Thursday, May 7, 2009

Some thoughts on black masculinity, part 2

In a previous entry I referred to "fatherlessness" -- that is, not so much not having a literal father around but a lack of established older men around to show boys just how to grow and become centered in their masculinity. One of the major consequences is the high number of illegitimate births in the African-American community, now at around 70 percent nationwide. Most people probably think it's because black males are naturally oversexed and simply looking for an easy lay, which is certainly stressed in parts of hip-hop culture, including what are known as the demeaning "b-" and "h-words" in referring to women -- if that were addressed things might change.

But, upon thinking about it, I'm not sure that such adolescents really want or intend to become playboys or abusers. Rather, many of these boys, without realizing it, have embarked on a fruitless search not for so much sex but intimacy and validation. Work with me here...

As I mentioned before, that lack of guidance starts early with no strong male in the home -- and that leads to something that probably most people don't consider: Boys don't see how a healthy relationship between a man and a woman actually works. Therefore, they don't learn to treat women or girls like queens and princesses. (Remember, this goes back many generations, before the 1960s.)

Let's remember, however, that these boys already have a hole in their soul due to a lack of not only validation from a father or other strong male but also appropriate nurturing, so guess how they often try to fill it?

Often, with girls. Of course, that leads to many boys getting their sexual education from the street.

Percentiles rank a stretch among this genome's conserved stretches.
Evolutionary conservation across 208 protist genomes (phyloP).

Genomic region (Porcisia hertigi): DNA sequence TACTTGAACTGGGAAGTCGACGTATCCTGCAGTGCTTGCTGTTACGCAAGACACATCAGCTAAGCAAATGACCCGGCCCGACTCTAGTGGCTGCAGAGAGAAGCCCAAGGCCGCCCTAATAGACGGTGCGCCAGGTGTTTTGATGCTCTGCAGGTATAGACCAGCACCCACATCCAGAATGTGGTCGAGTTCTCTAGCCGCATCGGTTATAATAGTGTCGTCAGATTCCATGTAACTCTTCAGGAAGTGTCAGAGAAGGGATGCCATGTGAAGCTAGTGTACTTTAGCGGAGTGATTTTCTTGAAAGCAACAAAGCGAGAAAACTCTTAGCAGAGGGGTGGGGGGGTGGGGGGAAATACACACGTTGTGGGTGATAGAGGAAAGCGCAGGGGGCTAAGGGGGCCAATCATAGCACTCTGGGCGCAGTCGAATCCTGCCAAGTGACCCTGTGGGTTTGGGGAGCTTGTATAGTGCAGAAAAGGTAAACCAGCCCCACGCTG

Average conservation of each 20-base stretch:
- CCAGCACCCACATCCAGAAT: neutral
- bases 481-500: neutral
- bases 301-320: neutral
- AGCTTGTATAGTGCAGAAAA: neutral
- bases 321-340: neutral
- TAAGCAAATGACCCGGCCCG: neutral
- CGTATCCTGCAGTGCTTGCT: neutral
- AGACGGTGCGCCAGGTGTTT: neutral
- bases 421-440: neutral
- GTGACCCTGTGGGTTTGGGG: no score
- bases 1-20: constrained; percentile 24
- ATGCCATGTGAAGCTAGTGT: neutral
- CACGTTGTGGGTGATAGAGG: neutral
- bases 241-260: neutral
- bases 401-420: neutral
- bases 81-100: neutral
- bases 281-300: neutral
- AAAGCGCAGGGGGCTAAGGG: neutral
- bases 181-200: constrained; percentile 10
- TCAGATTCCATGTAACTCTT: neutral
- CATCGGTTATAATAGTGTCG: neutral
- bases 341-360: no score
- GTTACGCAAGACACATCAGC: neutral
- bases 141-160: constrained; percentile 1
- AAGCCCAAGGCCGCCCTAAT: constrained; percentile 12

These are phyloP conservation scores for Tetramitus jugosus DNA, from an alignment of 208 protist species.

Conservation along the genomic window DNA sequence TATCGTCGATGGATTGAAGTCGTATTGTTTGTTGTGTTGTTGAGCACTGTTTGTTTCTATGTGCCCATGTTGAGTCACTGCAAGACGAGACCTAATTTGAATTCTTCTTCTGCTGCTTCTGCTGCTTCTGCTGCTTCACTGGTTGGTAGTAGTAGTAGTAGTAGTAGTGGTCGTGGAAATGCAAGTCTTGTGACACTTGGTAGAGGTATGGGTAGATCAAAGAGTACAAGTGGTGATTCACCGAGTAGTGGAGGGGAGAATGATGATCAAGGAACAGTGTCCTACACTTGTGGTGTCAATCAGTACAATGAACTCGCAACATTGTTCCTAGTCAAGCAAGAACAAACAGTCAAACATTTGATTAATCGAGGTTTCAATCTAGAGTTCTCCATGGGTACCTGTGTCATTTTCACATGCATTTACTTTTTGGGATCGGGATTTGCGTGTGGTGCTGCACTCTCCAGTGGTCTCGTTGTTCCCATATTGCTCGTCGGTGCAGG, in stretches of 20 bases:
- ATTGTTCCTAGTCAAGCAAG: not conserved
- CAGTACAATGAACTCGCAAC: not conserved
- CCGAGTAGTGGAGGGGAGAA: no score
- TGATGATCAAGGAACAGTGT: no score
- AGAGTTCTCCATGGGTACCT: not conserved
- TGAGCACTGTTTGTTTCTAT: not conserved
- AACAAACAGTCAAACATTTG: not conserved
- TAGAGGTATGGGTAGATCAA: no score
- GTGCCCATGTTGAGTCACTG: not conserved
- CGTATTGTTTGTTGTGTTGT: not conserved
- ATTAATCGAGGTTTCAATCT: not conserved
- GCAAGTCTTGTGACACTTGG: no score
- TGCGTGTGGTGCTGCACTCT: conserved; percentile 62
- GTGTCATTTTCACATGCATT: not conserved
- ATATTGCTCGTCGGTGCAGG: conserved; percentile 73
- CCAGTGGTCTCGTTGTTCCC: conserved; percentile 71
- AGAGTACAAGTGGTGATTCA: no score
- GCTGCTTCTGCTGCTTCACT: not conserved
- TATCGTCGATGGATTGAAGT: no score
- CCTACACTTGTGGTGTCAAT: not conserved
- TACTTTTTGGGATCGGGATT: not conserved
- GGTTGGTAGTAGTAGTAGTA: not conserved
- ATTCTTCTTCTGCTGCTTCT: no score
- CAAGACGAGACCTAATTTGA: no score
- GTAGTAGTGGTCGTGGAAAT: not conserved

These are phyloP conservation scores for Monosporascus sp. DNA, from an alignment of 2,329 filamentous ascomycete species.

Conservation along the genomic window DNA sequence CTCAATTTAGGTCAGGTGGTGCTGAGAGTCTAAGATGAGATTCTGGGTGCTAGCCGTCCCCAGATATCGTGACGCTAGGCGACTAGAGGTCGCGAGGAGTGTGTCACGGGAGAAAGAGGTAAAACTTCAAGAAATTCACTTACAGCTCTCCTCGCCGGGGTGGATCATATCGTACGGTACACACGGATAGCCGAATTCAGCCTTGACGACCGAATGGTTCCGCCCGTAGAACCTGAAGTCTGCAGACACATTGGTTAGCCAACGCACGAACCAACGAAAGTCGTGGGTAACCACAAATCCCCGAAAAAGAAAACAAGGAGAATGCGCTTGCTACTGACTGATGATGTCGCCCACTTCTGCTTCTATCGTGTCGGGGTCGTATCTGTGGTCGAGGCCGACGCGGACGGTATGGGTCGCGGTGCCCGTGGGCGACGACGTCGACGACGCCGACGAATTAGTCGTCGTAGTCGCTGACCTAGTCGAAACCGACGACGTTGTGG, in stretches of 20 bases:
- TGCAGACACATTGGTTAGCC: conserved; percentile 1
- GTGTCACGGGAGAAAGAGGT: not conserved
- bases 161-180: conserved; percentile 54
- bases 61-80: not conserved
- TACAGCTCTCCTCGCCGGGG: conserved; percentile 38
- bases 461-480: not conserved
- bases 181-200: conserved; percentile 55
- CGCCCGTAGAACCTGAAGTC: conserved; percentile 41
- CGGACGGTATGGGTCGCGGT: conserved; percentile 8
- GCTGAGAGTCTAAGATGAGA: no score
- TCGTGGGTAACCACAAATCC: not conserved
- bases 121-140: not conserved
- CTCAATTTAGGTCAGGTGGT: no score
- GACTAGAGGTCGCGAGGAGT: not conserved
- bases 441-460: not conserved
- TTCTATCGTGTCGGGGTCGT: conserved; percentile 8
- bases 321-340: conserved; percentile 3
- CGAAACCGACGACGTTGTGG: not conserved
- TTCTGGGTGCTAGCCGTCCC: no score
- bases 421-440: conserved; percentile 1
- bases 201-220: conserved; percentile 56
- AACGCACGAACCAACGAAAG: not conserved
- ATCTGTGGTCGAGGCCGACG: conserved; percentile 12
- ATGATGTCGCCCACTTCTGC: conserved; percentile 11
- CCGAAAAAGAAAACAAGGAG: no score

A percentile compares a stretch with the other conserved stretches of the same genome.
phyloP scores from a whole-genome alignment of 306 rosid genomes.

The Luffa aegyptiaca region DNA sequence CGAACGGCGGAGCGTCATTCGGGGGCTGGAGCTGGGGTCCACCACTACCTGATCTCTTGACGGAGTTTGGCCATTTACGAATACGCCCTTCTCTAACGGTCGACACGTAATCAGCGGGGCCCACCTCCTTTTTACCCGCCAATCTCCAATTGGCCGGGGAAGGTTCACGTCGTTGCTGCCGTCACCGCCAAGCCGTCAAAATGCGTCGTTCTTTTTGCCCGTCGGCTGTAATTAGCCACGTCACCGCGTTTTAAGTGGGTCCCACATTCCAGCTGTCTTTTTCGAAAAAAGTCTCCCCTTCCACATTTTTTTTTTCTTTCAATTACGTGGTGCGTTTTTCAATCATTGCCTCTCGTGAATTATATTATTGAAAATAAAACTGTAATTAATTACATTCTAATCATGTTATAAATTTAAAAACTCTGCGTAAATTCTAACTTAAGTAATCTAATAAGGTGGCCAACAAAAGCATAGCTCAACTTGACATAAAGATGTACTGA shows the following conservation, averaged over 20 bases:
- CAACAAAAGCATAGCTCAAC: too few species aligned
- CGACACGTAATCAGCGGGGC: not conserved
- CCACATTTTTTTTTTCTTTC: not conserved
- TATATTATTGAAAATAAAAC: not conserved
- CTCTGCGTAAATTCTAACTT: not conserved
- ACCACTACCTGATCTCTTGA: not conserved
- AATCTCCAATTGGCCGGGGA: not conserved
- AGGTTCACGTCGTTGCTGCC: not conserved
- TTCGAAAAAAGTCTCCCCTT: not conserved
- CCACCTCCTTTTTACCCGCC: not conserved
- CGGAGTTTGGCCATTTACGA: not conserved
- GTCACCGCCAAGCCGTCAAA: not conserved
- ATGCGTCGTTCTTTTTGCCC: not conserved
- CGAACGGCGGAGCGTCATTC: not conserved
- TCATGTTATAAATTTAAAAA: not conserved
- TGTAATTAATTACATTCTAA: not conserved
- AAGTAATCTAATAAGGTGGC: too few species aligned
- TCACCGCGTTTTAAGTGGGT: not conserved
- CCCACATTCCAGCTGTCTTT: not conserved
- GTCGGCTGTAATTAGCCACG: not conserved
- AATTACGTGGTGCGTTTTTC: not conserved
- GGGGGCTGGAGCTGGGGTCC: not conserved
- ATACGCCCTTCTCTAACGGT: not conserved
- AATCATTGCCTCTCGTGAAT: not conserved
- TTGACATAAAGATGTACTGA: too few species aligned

You see where I'm going with this -- sex in this context represents not so much sport but a salve to, at least in theory, wash away the inner pain they often don't even recognize. Trouble is, of course, that they're so needy themselves they don't have what it takes to satisfy a woman's heart. If she turns up pregnant they may "try to do the right thing" but in many cases, seeing correctly that they're defective, she breaks off the relationship believing that she and the child are actually better off without them. (One reason why simply marrying the child's mother doesn't solve the problem is that the emptiness will still be there after the wedding; about two decades ago I worked with a woman who had two children out of wedlock but refused to marry their father because "I don't want to raise three children.") Repeat numerous times and you have the present situation.

Anyway, this lack of confidence in their own masculinity has other results, too. Most obvious is the violence that often goes on in the street -- members of my own congregation have been shot, some to death, because of someone trying to "be a man" by imposing his will on others, and that doesn't always have to do with dealing drugs. And then, not discussed as often, are secret homosexual relationships between black men (colloquially called being "on the down low") that also can come from not being affirmed by Dad or some other man.

So what to do? I'll give answers -- as well as ask some other pertinent questions -- in an upcoming post.

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